Tag Archives: hadith

Transgender/ transvestite muslims!!!

Yes you read that title right! This is totally new to me so this post will probably be very short. I only became aware of it after reading chapter 6 of Shereen El Feki’s Sex and the Citadel (ISBN 9780099526384).

I assume the sexual imagery isn’t lost on you

I’m surprised, not so much by the fact that such people exist (because modern orthodox muslims just explain them away as sinners/ improper muslims) but by the fact they existed!

In other words, this post will NOT be about transsexual/ transvestite/ transgender muslims in modern times, but ones in olden times – even back to Muhammad’s days!

Mukhannathuwn

Plural of mukhannath. Literally means effeminate, ie. men whose behaviour and/ or dress was like women’s. The ahadiyth talk about them, and interestingly they weren’t as persecuted as modern muslims would (like to) think. Despite the hadiyth in which Muhammad curses effeminate men (and masculine women, to be sure), debate still goes on over whether he meant all such people or particular ones around him. In another hadiyth a man applying henna was dragged in front of him and he had him banished – but not killed because that man prayed. It should be noted, however, that this term also encompassed eunuchs, so early muslims didn’t really distinguish between men who were “feminised” by force and those “feminised” by choice. This is in common with much of the world’s thinking back then, the thought that castration “emasculates” you, permanently puts you outside the fold of maleness. However, muslim scholars in the past did distinguish between 2 types of mukhannath – innocent ones who are innately feminine and don’t try to profit from their “womanliness”, and those who sin by prostituting themselves.

Also, male homosexuals were NOT covered by this term because mukhannathuwn were assumed to be asexual, or “free of physical needs” and therefore guys women were safe around. Usually. Modern Arabs and Arabised peoples, according to El Feki, wrongly disregard that and assume they’re raging homosexuals. There was no exact Arabic equivalent of homosexuals; the closest was luwtiy, a 13th century word based on the story of Luwt (Lot), the guy sent to Sodom & Gomorrah to convince the men there to stop having sex with each other. However, modern attempts at equivalents do exist.

Unlike in early Christian history, there’s nothing to show early muslims became eunuchs by choice. As far as I know…

Obviously I couldn’t get pics of ancient mukhannathuwn

 

 

Gulāmiyyāt

Plural of gulāmiyyah. This word is a feminine form of gulām (young man or boy) and referred to women who dressed and behaved like men. Ironically, though some even went to lengths such as painting moustaches on their faces, hanging out in male-only events and taking on male names, they were decidedly heterosexual and made no attempt to hide their female shapes! They even painted their male lovers’ names on their faces! In fact, back in the Abbasid dynasty of 9th century Baghdad they were seen as hot. Al-Rashid, its most famous sultān, reportedly had up to 4000 gulāmiyyāt in his court. His son Al-Amin was known for liking boys, and his mother (worried about him not producing an heir) gave him gulāmiyyāt slaves – which he really took to. His favourite was a girl called ‘Arib. Also unlike modern days, they were NOT confused with lesbians as again there was no exact equivalent word for them – but there are many now.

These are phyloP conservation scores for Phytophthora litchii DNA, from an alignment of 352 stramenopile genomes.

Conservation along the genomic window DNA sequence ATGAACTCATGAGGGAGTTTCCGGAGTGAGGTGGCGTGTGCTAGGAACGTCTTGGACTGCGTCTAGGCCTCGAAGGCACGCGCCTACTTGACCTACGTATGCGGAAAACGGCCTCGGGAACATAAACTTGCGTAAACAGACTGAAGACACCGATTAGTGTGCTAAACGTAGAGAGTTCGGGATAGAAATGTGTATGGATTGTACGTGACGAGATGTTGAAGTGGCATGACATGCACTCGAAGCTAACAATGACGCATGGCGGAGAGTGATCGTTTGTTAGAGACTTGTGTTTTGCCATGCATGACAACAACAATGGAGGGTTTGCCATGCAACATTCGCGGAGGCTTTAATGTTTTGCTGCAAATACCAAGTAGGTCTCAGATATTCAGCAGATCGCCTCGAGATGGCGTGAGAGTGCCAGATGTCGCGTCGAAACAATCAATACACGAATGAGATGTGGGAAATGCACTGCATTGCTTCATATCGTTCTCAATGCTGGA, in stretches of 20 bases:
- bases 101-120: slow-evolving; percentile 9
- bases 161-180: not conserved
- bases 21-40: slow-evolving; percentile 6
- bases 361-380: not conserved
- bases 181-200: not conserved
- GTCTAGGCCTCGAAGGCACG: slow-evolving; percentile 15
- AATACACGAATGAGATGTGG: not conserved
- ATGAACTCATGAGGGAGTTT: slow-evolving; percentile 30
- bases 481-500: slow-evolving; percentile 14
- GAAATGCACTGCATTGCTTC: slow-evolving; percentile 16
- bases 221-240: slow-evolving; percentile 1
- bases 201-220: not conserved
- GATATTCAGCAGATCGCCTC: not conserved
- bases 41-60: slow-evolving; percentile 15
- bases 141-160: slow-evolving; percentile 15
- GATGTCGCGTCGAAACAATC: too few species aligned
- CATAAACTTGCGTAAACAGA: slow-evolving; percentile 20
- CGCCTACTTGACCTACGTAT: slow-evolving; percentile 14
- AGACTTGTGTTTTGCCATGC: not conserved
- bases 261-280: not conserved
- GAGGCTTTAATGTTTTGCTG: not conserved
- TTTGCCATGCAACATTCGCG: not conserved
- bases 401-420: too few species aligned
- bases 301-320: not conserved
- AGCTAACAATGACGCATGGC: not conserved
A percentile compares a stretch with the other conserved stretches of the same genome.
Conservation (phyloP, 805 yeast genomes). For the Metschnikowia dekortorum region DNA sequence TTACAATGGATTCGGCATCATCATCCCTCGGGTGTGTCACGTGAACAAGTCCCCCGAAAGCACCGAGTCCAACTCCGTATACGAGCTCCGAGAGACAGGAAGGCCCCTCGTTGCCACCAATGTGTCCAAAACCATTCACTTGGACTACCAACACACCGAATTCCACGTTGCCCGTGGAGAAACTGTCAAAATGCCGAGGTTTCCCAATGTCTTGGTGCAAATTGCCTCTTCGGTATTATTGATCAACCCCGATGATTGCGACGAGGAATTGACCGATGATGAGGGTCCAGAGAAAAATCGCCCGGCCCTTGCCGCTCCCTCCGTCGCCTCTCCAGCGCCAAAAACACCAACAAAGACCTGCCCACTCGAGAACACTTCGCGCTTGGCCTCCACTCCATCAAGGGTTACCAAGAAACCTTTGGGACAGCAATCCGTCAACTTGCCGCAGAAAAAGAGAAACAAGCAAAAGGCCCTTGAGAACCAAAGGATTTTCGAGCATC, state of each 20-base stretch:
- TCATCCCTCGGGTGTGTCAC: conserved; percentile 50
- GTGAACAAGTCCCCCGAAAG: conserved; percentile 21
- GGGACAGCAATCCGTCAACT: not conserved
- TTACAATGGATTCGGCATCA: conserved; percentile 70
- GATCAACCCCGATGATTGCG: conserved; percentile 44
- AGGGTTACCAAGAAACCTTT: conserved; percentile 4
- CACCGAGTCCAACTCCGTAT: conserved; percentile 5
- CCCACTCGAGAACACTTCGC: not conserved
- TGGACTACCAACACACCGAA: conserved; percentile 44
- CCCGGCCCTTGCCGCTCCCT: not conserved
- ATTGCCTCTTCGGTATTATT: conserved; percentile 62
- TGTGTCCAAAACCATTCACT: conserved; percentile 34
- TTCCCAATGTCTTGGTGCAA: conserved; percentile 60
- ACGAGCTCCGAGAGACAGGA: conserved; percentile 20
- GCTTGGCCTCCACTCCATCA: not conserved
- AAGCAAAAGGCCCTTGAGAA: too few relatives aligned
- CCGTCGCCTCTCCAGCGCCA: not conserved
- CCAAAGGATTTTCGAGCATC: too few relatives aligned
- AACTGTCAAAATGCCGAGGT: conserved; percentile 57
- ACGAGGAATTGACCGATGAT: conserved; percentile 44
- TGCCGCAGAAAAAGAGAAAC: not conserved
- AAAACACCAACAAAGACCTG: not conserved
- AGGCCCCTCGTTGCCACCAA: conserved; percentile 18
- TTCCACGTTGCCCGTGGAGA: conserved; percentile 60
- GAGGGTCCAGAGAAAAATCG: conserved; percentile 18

Nowadays in the Arab region they’re called boyat and treated as Western-imported deviants trying to obliterate the God-sanctioned feminine norm, especially in Qatar. See what a conference in the Emirates had to say of them.

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Update: Indonesia has the warias, men who dress & see themselves as women. This custom predated Indonesian Islam by ages but still persists. Since Indonesia has the highest number of muslims in the world, most warias are muslim.

(sourced from http://news.bbc.co.uk/nol/shared/spl/hi/picture_gallery/08/asia_pac_indonesia0s_waria/img/3.jpg)

Min ka Muslimiyn li Muslimiyn (from like Muslims to Muslims)

This poem is a lesson I learned from personal experience, primarily to Muslims but it can apply equally well to other religious groups too. The lesson is that in order to follow your religion properly, you have to experiment with it. You have to adapt it to your life, not blindly follow it just because that’s how you’ve been raised. You should question it, understand it in unconventional ways, follow the spirit rather than the letter of the law, even go against tradition & culture regardless of who may hate you for it. Only when you’re living the religion in a way YOU TRULY enjoy, as the characters in this poem have done, will your faith be true and pure.

How did it all go so wrong?

They were raised since very young to be so good, so devout,

So God-fearing, so religious.

He’d have never imagined having a girlfriend, nor she a boyfriend.